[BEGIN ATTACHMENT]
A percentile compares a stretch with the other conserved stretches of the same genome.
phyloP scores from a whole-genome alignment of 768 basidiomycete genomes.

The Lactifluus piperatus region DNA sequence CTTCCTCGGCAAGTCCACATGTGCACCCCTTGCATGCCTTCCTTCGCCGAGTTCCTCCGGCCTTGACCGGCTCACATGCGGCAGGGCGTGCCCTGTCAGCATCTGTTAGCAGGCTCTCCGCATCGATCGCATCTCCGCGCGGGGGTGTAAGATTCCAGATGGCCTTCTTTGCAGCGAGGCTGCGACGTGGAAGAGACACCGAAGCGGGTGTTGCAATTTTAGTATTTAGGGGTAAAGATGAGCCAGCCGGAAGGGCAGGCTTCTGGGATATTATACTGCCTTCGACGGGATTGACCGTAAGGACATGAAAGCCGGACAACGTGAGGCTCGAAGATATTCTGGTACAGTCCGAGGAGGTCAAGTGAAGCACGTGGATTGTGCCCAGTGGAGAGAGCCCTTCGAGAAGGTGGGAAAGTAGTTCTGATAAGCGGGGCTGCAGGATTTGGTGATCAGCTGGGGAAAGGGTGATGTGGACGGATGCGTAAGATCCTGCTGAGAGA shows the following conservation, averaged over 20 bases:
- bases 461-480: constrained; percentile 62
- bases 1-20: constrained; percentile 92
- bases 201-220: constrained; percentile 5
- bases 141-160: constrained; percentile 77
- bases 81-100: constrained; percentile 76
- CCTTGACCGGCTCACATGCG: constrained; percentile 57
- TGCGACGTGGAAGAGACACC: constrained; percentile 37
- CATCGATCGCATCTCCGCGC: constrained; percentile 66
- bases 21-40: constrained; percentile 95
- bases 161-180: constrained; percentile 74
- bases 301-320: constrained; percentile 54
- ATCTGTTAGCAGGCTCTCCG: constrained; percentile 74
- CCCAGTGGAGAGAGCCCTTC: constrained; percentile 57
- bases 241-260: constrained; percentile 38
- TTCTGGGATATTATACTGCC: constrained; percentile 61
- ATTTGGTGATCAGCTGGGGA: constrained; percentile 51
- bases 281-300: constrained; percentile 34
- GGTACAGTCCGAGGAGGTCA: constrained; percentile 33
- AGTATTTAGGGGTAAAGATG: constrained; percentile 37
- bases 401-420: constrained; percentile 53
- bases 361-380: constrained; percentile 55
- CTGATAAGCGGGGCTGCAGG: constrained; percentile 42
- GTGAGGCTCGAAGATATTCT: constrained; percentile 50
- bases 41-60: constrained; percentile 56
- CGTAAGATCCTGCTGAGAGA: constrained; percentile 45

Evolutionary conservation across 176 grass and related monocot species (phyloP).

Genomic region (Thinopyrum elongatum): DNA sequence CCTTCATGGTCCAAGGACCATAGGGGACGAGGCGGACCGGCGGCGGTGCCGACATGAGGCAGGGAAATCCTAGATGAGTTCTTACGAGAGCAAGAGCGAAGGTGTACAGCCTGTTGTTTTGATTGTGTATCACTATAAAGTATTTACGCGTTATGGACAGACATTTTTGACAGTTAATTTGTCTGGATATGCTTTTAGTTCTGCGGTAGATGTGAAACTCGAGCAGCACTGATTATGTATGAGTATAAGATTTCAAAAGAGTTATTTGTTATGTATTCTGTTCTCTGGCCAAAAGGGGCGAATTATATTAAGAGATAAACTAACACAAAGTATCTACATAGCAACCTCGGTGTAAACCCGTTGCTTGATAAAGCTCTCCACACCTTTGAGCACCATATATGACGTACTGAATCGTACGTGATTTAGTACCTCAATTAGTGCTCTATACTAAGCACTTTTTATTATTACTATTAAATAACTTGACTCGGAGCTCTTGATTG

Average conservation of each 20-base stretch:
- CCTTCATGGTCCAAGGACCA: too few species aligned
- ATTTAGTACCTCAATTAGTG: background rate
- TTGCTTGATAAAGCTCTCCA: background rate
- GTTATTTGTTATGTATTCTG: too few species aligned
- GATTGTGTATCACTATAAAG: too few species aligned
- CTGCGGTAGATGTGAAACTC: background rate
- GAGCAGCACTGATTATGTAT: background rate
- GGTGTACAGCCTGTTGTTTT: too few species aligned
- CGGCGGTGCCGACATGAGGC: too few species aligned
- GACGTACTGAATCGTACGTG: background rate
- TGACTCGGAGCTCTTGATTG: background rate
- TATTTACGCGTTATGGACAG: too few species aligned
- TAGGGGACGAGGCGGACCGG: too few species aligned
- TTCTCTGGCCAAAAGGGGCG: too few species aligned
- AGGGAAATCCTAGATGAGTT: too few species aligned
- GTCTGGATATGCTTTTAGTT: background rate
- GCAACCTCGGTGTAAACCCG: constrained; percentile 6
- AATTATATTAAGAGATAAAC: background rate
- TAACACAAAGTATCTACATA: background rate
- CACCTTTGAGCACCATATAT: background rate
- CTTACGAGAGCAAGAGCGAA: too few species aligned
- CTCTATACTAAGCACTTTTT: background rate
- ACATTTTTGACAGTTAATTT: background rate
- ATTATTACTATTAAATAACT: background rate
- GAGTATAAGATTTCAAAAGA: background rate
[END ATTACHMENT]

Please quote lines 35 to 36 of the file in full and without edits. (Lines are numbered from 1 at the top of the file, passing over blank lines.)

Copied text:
- GTTATTTGTTATGTATTCTG: too few species aligned
- GATTGTGTATCACTATAAAG: too few species aligned